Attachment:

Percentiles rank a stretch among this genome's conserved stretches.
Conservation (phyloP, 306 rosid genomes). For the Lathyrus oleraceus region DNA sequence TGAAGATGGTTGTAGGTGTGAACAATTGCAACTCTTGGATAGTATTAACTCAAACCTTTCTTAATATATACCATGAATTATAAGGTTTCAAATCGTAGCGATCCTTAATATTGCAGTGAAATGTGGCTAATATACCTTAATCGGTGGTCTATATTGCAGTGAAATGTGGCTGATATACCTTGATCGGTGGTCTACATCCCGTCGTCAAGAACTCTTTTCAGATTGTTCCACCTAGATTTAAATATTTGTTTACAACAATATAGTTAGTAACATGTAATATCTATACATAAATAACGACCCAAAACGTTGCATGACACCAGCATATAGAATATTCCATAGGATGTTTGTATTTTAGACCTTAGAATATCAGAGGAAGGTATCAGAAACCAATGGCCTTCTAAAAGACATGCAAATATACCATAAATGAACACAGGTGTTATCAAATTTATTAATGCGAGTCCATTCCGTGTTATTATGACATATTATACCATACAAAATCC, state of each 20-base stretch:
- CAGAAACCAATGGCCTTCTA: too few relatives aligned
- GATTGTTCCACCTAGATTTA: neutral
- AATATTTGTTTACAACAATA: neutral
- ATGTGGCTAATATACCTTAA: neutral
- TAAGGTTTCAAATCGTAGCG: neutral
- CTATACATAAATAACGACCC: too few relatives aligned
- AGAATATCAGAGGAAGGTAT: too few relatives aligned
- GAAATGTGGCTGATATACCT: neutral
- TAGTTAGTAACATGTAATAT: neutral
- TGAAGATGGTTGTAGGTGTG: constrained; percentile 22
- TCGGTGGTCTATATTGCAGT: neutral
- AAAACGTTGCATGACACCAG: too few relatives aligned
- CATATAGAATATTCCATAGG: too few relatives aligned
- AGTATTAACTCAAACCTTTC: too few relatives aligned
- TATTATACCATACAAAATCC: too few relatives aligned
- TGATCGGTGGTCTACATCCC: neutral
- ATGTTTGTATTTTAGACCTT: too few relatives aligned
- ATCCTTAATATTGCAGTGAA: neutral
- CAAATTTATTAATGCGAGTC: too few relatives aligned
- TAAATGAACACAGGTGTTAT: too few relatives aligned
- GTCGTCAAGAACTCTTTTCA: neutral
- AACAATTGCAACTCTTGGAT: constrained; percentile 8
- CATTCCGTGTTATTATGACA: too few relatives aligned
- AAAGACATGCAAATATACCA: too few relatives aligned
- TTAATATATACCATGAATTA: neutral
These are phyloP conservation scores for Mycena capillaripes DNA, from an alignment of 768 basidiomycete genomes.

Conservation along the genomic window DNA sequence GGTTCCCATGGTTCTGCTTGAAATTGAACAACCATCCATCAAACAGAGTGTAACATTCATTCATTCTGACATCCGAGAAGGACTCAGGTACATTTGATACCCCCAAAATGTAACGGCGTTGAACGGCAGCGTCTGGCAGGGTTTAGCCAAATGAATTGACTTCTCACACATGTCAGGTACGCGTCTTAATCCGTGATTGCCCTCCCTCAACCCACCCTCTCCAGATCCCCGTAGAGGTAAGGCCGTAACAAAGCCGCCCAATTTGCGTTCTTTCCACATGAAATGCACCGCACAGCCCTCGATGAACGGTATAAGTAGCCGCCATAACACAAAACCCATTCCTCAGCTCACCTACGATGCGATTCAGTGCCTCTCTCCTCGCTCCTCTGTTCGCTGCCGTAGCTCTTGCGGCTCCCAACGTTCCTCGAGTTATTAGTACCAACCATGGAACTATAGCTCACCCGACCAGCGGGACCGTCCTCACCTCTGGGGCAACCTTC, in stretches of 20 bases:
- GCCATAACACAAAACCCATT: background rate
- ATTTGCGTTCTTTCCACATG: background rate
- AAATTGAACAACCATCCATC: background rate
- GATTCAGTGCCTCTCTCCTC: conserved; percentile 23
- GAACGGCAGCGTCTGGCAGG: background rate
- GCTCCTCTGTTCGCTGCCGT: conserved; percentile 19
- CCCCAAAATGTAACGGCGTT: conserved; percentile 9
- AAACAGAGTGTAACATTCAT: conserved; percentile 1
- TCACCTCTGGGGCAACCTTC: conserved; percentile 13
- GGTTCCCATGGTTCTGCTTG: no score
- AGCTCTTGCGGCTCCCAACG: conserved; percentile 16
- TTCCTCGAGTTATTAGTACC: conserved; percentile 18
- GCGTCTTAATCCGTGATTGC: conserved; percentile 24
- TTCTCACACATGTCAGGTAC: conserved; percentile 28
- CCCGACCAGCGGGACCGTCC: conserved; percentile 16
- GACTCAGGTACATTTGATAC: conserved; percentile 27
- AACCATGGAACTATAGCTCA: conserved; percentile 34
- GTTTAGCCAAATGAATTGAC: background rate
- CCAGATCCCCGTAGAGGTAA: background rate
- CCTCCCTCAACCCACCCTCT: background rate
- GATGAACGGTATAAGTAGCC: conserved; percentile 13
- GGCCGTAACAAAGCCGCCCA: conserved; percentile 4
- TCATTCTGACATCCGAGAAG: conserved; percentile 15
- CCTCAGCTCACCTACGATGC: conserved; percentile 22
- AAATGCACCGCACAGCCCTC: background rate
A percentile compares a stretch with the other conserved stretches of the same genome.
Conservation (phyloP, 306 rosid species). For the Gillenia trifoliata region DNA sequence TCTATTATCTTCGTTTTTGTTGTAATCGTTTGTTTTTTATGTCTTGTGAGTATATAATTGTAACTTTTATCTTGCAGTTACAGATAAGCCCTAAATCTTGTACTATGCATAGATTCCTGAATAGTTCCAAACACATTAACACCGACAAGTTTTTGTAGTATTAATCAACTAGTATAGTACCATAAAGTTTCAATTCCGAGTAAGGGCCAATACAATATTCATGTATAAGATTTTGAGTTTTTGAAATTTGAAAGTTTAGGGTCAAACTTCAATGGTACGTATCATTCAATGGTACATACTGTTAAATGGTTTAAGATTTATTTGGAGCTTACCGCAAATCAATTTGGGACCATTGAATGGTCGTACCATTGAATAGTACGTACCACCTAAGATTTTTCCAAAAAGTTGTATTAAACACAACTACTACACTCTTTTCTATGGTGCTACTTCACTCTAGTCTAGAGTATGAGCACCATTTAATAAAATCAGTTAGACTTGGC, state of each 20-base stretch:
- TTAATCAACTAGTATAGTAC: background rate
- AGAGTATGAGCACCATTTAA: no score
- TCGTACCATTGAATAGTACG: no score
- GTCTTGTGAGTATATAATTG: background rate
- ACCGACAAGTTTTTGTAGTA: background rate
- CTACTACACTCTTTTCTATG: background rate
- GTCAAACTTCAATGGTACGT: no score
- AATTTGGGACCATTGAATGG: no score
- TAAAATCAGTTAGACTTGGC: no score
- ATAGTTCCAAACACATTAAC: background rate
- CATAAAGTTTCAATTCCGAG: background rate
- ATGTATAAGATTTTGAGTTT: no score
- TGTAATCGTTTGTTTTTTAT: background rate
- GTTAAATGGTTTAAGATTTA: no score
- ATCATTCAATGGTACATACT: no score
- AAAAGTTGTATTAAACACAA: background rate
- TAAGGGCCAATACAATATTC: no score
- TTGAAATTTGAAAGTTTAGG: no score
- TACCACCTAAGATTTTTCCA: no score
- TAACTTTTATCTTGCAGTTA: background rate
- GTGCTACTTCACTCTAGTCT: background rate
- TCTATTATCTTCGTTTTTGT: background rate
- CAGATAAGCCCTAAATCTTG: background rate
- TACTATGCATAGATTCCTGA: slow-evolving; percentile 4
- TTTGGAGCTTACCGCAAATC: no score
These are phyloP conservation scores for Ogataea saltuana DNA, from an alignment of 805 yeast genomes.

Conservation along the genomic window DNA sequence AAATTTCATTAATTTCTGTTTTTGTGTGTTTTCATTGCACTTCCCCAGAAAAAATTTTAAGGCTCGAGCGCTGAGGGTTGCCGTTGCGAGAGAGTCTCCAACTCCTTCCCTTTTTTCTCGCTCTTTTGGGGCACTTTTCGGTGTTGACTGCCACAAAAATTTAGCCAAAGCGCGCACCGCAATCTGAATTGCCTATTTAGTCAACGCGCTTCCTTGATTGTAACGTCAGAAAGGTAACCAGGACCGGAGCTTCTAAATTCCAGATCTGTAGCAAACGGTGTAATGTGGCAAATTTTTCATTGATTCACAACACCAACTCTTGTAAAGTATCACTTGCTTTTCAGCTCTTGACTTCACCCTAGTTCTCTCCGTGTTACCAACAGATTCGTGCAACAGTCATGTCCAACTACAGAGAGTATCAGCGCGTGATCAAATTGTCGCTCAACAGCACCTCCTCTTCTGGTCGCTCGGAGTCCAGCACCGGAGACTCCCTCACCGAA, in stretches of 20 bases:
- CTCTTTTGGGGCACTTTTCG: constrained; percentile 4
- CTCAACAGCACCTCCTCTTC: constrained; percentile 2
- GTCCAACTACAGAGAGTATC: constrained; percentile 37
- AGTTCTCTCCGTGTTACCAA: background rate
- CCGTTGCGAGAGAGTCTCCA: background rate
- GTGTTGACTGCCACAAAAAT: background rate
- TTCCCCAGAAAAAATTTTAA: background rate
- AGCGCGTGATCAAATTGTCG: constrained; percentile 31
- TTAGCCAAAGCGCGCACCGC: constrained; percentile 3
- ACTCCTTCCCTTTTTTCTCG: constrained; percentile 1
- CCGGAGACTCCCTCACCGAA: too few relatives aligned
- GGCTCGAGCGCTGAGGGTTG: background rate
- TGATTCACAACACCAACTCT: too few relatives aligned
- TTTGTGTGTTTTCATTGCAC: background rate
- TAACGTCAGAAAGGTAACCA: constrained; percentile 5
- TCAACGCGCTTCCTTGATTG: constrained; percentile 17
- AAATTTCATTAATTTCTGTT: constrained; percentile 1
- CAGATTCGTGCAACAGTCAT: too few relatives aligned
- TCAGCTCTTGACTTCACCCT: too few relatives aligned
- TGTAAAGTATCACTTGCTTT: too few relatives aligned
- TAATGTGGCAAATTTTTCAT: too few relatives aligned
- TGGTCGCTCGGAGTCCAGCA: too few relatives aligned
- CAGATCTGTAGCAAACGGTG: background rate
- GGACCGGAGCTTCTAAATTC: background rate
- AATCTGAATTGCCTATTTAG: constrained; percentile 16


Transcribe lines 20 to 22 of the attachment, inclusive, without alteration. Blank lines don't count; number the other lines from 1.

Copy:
- ATCCTTAATATTGCAGTGAA: neutral
- CAAATTTATTAATGCGAGTC: too few relatives aligned
- TAAATGAACACAGGTGTTAT: too few relatives aligned